Treasury, FHFA chiefs are preparing for Freddie CEO's exit
The Treasury Department and a key housing regulator are preparing to fill a second possible vacancy atop a U.S.-controlled mortgage giant, a move that could strengthen the Trump administration's hand in addressing unfinished business from the 2008 credit crisis.
Officials at Treasury and the Federal Housing Finance Agency have begun discussions on finding a successor for Freddie Mac Chief Executive Officer Donald Layton, who they expect will announce that he wants to step down in the coming months, according to people familiar with the matter who asked not to be named because the discussions are private.
The search for a replacement is likely to involve the company's board as well as input from Washington policymakers. No timing has been given for an announcement of Layton's plans.
"As we've said consistently, when we are ready to announce something, we will," said Freddie spokesman Christopher Spina. A spokeswoman for the FHFA declined to comment. A spokeswoman for Treasury didn't respond to a request for comment.
Layton, 68, has led Freddie Mac since 2012, a period during which the McLean, Va., company returned to profitability after having been bailed out by the government at the height of the crisis. Regulators seized Freddie and larger rival Fannie Mae in 2008 eventually injecting them with $187.5 billion to keep them afloat.
Fannie and Freddie don't issue mortgages. Instead, they buy loans from lenders, wrap them into securities and make guarantees to investors in the bonds in case borrowers default. That process is crucial to the housing market because it frees up cash for lenders to underwrite more mortgages.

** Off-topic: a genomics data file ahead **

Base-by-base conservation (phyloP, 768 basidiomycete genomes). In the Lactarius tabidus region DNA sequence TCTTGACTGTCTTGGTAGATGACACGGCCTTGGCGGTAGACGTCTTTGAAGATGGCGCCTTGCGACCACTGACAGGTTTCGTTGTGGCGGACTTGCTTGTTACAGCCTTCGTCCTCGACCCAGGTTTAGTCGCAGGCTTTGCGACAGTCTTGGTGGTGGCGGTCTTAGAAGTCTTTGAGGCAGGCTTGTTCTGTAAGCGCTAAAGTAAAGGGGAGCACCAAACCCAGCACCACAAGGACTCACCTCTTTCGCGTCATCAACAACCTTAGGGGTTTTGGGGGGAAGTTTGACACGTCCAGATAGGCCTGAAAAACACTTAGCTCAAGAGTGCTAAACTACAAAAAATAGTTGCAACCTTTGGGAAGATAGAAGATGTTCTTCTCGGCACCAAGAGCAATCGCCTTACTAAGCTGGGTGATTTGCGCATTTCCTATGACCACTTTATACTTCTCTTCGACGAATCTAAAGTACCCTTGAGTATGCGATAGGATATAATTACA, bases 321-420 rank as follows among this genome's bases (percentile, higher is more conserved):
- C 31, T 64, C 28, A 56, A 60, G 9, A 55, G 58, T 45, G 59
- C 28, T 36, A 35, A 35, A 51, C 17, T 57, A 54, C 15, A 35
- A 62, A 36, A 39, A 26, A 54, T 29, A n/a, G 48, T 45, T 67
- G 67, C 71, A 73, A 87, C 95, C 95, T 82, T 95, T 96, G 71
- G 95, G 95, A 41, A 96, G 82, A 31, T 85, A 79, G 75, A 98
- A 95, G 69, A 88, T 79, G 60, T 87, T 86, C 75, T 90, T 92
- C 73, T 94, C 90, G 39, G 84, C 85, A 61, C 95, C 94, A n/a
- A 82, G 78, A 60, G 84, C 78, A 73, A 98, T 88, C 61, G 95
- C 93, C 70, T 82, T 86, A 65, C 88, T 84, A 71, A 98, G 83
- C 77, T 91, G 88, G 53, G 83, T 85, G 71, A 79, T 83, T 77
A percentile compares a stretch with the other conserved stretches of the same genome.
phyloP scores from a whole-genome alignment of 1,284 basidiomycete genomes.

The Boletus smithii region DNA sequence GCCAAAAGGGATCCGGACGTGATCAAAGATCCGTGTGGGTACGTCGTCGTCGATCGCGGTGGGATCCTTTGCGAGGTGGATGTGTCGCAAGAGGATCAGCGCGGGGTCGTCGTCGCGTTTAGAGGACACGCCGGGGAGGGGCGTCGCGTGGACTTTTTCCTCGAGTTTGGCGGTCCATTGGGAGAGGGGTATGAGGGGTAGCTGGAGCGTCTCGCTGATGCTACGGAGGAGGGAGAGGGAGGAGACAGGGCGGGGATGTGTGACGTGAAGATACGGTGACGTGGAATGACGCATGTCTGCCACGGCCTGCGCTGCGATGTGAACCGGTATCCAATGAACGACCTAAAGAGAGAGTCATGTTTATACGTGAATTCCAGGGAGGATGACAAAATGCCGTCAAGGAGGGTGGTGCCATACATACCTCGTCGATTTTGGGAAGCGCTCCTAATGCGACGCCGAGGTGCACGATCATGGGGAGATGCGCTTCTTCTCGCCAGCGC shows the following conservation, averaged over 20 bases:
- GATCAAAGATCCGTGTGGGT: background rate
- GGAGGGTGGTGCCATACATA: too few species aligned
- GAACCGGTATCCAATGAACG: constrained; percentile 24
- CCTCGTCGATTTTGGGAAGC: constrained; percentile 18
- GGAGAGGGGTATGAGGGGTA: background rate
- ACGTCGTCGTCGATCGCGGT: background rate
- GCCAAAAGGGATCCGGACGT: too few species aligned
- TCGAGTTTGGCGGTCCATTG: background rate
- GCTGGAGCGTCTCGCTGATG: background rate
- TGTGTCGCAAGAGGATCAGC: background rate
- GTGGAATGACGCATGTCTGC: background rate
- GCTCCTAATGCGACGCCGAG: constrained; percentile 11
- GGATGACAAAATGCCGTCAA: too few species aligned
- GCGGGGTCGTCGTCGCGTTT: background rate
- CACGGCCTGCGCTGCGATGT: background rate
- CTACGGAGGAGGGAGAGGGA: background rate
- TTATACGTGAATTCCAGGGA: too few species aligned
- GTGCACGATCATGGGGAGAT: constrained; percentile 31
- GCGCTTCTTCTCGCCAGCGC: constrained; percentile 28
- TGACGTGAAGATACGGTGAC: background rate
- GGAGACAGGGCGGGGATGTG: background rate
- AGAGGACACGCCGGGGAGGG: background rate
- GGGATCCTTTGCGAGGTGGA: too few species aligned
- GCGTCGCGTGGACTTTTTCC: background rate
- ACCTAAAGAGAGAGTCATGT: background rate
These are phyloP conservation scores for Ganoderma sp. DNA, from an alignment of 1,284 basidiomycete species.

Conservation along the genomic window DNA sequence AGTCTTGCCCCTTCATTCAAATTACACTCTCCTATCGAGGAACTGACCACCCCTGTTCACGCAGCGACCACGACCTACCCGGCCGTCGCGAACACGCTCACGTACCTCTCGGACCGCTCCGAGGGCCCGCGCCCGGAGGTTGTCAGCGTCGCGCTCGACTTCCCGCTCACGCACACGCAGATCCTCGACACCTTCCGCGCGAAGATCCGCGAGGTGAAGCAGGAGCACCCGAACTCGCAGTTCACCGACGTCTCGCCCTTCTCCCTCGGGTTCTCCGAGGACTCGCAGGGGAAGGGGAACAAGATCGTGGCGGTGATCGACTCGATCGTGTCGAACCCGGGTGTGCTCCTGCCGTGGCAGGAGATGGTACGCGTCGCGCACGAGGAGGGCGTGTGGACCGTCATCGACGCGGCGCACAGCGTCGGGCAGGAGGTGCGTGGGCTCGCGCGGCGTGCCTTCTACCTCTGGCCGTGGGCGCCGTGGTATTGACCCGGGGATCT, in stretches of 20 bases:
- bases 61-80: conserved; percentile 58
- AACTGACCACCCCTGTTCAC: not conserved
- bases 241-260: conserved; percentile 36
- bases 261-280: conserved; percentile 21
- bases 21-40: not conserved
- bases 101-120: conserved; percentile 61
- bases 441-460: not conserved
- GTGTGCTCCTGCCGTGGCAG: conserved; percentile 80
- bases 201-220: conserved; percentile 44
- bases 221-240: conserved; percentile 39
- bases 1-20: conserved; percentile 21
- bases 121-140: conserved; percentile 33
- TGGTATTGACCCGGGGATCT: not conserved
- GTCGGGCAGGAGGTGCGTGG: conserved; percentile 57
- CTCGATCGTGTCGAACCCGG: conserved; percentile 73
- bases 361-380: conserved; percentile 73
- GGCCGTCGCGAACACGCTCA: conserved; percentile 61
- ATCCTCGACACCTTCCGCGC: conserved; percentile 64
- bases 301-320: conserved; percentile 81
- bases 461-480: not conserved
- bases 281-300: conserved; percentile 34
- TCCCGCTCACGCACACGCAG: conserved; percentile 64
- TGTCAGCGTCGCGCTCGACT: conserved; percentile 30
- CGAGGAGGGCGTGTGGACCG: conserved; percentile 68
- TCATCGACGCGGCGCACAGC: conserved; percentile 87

Speculation about Layton's plans follows an announcement in July that Fannie Mae CEO Timothy Mayopoulos will be stepping down by the end of the year. Filling vacancies atop Fannie and Freddie — in addition to the opening likely to be left when FHFA Director Mel Watt's term ends in January — could put the Trump administration in a stronger position to shape the future of U.S. housing finance.
A potential hurdle to finding executives to replace Layton and Mayopoulos is that Congress in 2015 capped pay for the CEOs of Fannie and Freddie at $600,000 a year. Lawmakers did so after the FHFA, which oversees the two companies, approved raises that could have increased compensation to about $4 million annually.
Layton, who was CEO of E-Trade Financial Corp. and a vice president at JPMorgan Chase & Co. before taking the Freddie role, said he always viewed it as public service.
"I do not regard this as going to a traditional corporate job," he said in a 2012 interview. "I think the biggest part of the job will be to have the company operate well in a tough situation."